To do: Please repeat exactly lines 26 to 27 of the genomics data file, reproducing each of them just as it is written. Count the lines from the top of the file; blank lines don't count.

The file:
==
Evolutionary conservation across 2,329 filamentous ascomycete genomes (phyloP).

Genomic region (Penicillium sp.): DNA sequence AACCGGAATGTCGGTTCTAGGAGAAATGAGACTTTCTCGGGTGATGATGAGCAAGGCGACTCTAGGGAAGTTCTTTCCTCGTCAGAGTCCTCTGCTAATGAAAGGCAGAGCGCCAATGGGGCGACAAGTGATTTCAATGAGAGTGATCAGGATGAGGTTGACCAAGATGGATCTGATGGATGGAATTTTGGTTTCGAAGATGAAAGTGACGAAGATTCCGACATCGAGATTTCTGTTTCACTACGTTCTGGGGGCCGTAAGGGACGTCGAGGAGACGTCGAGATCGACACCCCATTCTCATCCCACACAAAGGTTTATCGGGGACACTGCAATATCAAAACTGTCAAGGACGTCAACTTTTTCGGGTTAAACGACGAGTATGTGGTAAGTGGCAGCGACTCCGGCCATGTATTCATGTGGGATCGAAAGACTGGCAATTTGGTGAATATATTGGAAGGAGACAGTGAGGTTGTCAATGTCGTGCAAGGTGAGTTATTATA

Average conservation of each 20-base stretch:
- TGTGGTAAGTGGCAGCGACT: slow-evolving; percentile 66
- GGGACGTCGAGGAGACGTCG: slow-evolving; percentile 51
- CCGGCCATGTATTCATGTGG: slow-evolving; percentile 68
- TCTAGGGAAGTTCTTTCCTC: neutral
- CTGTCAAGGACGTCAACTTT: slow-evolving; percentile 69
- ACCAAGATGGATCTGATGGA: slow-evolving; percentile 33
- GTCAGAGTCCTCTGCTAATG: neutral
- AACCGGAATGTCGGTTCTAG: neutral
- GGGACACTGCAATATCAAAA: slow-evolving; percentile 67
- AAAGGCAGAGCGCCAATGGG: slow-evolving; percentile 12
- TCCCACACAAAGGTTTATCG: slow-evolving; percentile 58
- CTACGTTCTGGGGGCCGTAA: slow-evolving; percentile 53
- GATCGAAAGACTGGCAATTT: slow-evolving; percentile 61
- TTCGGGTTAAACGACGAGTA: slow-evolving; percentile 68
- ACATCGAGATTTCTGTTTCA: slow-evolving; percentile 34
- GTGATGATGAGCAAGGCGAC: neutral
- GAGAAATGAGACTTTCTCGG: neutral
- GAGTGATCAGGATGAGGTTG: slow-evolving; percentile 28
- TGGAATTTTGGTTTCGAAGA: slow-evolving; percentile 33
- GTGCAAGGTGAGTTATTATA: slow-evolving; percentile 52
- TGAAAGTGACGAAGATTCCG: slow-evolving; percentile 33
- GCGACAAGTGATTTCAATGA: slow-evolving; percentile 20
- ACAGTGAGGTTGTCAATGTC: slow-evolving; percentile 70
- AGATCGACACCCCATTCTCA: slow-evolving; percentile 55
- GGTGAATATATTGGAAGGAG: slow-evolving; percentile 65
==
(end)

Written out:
- ACAGTGAGGTTGTCAATGTC: slow-evolving; percentile 70
- AGATCGACACCCCATTCTCA: slow-evolving; percentile 55